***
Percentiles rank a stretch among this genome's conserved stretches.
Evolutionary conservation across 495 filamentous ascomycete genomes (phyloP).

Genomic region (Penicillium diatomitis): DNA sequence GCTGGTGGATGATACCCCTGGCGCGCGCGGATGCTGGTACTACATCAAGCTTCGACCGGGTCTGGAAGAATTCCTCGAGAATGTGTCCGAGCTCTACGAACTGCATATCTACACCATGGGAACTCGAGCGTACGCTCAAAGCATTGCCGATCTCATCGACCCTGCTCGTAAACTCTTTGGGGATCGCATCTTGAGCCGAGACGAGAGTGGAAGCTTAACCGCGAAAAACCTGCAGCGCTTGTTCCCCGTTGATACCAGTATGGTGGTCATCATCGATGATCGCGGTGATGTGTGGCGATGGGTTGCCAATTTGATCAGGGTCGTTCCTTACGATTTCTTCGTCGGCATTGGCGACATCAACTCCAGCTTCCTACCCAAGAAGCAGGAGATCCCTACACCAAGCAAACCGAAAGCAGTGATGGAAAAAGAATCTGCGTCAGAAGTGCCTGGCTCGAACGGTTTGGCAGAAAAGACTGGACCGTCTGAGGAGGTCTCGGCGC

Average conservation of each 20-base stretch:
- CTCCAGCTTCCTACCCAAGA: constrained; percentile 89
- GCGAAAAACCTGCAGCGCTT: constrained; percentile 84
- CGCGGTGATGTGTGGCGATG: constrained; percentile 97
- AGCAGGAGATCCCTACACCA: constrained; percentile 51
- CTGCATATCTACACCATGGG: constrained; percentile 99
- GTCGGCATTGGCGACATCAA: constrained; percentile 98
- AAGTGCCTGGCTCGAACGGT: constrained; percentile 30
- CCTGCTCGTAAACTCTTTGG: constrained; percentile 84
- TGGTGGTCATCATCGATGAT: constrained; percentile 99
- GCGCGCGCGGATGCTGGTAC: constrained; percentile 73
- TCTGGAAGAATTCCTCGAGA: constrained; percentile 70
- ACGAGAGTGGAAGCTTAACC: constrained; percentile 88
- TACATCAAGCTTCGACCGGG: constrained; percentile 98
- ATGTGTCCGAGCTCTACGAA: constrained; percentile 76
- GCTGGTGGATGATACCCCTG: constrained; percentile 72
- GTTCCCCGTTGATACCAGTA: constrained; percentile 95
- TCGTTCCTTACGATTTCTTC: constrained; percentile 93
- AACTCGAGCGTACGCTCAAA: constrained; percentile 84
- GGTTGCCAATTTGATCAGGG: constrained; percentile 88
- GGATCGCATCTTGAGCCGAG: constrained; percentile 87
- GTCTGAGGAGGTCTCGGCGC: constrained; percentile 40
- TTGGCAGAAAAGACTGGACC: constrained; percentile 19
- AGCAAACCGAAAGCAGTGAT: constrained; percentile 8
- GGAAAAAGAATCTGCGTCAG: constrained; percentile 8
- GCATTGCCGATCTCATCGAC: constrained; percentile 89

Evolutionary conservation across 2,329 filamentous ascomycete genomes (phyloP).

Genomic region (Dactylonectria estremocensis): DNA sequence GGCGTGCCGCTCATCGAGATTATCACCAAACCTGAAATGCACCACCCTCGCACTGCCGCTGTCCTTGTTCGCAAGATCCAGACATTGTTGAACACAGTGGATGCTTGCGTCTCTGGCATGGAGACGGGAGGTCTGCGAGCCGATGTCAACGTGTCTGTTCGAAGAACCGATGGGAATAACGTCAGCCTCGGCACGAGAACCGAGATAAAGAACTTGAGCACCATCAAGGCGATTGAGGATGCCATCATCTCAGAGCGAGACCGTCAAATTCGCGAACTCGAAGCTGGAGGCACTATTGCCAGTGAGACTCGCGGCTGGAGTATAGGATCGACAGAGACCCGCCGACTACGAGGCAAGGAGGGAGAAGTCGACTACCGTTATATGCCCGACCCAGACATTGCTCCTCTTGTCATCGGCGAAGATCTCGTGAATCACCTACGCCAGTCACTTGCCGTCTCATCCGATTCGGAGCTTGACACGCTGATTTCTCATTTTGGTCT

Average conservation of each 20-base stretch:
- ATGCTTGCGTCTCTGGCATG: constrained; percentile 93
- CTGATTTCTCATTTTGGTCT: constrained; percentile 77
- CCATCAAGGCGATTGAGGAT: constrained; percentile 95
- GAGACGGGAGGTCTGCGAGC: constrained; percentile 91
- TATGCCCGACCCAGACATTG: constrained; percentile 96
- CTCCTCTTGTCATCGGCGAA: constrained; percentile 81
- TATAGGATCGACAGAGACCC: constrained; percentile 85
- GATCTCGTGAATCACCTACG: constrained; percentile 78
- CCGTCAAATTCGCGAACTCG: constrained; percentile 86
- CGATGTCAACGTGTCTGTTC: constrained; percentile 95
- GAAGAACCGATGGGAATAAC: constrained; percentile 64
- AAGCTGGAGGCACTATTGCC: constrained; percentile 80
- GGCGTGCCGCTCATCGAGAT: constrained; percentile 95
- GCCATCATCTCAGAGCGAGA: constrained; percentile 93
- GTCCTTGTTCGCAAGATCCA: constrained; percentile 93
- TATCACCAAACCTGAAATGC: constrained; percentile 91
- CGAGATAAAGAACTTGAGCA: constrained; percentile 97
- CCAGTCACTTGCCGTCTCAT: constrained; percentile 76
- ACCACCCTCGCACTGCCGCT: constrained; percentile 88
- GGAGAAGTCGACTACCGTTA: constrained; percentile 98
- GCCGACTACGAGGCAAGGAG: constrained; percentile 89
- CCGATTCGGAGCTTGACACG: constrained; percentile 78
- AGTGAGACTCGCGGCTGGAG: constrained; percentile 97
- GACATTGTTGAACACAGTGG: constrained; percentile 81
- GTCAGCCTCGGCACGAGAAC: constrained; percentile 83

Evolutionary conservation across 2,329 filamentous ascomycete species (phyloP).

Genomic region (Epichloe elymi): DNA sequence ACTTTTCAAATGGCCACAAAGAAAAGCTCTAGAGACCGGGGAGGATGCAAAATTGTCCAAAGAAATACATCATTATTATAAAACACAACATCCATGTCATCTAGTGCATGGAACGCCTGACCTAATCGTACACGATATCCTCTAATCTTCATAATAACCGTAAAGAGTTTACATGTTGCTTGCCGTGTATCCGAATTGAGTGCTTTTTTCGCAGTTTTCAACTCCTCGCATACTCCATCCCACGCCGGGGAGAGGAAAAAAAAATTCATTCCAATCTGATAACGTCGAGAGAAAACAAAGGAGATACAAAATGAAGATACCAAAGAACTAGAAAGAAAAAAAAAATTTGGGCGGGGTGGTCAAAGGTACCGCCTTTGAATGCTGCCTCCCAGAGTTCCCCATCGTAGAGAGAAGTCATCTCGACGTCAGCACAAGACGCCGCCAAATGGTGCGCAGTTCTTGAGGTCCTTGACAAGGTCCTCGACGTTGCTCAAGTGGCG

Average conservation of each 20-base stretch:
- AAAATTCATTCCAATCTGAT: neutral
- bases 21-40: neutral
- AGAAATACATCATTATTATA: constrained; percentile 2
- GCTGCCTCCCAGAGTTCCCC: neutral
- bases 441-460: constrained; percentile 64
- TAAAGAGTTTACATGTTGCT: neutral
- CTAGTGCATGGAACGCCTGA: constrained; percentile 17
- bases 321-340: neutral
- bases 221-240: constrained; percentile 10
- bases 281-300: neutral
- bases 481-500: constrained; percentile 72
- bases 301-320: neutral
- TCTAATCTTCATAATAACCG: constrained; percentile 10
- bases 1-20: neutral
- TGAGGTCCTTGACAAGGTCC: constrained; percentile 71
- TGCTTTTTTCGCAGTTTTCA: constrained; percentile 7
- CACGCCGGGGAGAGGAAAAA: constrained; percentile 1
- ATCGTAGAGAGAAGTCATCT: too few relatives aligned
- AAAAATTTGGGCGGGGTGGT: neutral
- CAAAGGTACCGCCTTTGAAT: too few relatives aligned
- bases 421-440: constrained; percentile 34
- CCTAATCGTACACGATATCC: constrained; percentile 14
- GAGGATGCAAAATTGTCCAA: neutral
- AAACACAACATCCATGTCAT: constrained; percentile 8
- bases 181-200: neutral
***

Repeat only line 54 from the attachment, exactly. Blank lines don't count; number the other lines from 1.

- CCGATTCGGAGCTTGACACG: constrained; percentile 78